Vegetation, Plants and Trees: A Study of Botanical Biblical Hebrew

On the third day, right after the creation of the ‘earth and ‘seas,’ the vegetation was created:

“And God said, “Let the earth sprout vegetation, plants yielding seed, and fruit trees bearing fruit in which is their seed, each according to its kind, on the earth.” And it was so. The earth brought forth vegetation, plants yielding seed according to their own kinds, and trees bearing fruit in which is their seed, each according to its kind. And God saw that it was good.  And there was evening and there was morning, the third day.” (Genesis 1:11-14)

The medieval Jewish Bible commentators were not exactly certain of the meaning found in the Hebrew Bible of these verses, because according to the original Hebrew, it is not clear what the term ‘vegetation’ entirely included.

In other words, the original Hebrew word for ‘vegetation’ is ‘Deshe’ {דשא}– which is a pretty rare word in the Hebrew Bible – and could refer to ALL of the plants that are growing from the land (as can be implied from the English translation) or it could refer to the ‘green grass’ only – since that is the initial meaning of this Hebrew word.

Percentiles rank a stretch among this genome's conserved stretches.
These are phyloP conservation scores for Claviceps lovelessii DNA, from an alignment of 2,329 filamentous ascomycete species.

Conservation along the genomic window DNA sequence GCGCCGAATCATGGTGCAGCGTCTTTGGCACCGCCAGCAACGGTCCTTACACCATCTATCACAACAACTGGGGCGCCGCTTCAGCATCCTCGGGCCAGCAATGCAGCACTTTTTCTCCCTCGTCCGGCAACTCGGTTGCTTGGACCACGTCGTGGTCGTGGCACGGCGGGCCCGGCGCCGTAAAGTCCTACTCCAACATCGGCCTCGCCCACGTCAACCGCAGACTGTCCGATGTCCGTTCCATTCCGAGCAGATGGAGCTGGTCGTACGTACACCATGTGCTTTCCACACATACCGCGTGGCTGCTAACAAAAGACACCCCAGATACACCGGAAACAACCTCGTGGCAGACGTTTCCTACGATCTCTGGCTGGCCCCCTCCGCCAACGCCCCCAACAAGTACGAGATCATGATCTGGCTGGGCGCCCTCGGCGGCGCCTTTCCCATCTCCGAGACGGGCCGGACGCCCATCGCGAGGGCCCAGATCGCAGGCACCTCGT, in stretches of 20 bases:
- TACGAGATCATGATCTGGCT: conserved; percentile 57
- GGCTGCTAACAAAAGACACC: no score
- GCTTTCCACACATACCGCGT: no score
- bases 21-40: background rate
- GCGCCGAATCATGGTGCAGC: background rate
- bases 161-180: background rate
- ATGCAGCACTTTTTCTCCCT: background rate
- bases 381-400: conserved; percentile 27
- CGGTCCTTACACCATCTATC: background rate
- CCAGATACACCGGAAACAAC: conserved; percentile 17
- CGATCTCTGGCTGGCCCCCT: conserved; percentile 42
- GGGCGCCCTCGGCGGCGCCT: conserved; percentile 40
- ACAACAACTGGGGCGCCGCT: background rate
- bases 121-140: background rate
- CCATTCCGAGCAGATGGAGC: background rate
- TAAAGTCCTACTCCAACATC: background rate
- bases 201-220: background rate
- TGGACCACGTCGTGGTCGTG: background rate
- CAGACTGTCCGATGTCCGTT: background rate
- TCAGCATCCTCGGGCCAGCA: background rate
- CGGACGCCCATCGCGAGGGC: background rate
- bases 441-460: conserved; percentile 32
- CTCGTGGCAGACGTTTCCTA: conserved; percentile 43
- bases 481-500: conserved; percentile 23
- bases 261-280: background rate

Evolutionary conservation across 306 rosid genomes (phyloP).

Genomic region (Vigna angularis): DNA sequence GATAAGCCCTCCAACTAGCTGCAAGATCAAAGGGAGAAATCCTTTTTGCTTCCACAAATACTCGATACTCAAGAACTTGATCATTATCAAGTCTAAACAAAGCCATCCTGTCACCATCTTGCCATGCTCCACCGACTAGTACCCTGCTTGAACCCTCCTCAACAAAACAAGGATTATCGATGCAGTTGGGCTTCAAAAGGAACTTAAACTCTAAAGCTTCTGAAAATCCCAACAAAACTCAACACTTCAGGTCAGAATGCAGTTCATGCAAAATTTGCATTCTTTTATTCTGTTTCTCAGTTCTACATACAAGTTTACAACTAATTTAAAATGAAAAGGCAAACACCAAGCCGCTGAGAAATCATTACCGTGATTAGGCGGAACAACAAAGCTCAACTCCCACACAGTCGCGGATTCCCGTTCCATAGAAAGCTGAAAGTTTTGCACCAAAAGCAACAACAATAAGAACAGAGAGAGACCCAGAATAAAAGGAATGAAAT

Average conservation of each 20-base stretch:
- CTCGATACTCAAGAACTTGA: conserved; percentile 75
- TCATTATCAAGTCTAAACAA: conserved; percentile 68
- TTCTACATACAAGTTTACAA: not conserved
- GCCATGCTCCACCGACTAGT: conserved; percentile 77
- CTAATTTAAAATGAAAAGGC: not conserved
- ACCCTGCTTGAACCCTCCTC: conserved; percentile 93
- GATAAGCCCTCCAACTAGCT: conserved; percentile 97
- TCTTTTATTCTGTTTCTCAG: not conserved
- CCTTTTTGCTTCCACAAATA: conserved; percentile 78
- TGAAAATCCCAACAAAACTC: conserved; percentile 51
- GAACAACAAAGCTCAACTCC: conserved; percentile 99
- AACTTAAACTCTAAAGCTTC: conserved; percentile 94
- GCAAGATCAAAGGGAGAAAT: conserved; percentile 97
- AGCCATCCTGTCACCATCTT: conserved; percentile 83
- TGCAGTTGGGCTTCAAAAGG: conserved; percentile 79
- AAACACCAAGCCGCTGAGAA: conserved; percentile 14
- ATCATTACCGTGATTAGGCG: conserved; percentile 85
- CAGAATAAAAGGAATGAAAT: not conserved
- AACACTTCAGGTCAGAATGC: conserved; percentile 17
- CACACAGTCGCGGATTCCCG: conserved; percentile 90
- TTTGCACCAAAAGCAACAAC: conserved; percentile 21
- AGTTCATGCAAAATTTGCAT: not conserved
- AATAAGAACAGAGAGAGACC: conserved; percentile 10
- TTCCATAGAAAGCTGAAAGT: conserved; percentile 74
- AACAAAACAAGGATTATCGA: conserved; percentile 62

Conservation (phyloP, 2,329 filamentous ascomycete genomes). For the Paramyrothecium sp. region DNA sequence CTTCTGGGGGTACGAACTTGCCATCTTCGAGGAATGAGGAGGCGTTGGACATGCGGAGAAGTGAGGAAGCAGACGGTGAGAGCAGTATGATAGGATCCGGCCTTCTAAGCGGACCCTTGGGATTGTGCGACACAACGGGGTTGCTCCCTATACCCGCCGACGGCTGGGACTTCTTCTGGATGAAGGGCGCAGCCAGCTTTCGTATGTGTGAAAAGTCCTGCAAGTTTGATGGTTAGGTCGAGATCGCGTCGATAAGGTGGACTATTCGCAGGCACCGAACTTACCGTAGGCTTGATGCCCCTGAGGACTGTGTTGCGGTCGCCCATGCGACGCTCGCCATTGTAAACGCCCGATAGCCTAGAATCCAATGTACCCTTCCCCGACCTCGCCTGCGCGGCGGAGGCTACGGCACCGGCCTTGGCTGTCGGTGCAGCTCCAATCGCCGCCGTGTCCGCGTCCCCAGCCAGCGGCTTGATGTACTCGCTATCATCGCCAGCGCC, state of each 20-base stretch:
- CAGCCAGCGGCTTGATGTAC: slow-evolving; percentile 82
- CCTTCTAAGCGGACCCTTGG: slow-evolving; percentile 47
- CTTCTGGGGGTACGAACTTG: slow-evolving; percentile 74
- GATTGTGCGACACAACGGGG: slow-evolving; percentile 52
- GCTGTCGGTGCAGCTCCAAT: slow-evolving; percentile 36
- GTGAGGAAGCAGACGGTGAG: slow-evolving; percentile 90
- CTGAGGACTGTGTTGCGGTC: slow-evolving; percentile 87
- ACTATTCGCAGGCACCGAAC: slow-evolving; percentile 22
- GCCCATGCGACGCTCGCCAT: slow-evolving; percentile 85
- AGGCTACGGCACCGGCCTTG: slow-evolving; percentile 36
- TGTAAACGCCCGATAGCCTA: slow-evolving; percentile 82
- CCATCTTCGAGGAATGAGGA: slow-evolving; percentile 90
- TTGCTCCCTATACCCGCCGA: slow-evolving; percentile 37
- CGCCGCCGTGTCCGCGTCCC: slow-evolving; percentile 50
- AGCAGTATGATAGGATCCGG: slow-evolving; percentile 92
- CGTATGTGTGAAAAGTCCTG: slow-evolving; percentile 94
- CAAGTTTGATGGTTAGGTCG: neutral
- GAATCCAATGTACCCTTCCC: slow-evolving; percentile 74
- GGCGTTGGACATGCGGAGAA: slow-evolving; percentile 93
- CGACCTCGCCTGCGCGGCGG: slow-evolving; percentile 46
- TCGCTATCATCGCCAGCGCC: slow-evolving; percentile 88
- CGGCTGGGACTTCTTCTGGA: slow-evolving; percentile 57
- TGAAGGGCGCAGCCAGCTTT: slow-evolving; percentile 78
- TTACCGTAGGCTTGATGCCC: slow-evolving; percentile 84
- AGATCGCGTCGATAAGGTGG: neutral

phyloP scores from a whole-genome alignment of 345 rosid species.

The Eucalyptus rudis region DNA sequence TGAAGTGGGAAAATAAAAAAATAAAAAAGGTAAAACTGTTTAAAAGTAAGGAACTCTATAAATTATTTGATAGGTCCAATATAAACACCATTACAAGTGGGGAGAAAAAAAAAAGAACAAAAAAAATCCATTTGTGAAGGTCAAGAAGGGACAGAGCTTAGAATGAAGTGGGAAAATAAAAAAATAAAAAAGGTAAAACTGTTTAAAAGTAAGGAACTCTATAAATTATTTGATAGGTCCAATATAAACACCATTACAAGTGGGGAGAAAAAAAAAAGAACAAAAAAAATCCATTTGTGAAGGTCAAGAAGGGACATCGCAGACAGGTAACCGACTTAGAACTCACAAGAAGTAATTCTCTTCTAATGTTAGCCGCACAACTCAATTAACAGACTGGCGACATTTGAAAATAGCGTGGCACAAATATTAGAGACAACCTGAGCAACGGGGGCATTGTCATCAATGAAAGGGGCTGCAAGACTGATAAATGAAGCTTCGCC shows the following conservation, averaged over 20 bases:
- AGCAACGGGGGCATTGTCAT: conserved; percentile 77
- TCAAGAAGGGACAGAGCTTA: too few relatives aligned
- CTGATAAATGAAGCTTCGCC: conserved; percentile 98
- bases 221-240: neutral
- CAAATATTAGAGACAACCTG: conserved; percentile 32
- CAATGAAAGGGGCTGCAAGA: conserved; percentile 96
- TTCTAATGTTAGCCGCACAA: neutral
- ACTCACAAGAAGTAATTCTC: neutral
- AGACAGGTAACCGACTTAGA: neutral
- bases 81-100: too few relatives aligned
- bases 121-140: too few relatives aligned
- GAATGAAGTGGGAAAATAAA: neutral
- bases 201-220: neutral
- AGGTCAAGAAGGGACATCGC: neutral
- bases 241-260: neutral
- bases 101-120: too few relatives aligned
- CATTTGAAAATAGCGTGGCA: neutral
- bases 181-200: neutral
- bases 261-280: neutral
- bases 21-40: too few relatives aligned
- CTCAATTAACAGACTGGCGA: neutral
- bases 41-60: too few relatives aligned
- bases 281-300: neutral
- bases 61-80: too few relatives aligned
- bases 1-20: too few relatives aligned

The second option could be that the Bible ‘Deshe’ has its particular meaning (‘green grass’) and the other two Hebrew terms ‘Esev’ {עשב} (‘plants’) and ‘Etz’ {עץ} (‘tree’) refer to the OTHER kinds of growing things in the plant world.

In order to better understand the source of this dispute, one must look deeper into the structure of the original Hebrew – in which EACH one of the THREE terms.  ‘Deshe'(‘green grass’ or ALL the plants), ‘Esev’ (‘plants’) and ‘Etz’ (‘tree’) each have their own special verbs that describe the unique action of the growing process, such as ‘plants yielding seed’  and ‘fruit trees bearing fruit.’

At this point you are probably asking: “So, what is the problem?” It is written specifically ‘Let the earth sprout vegetation’ – meaning the action is ‘sprout.’

Well, the problem is that Biblical (as well as Modern) Hebrew has the tendency to make different verbs out of nouns. In our case, in the original Hebrew, the verb ‘sprout’ appears as ‘Tadshe’ {תדשא} – which derives from the Hebrew noun ‘Deshe’ {דשא} and implies the act of ‘growing Deshe’ – in the imperative mood of Hebrew – but does not shed light on what this action is exactly and that leaves this issue as a Hebrew mystery…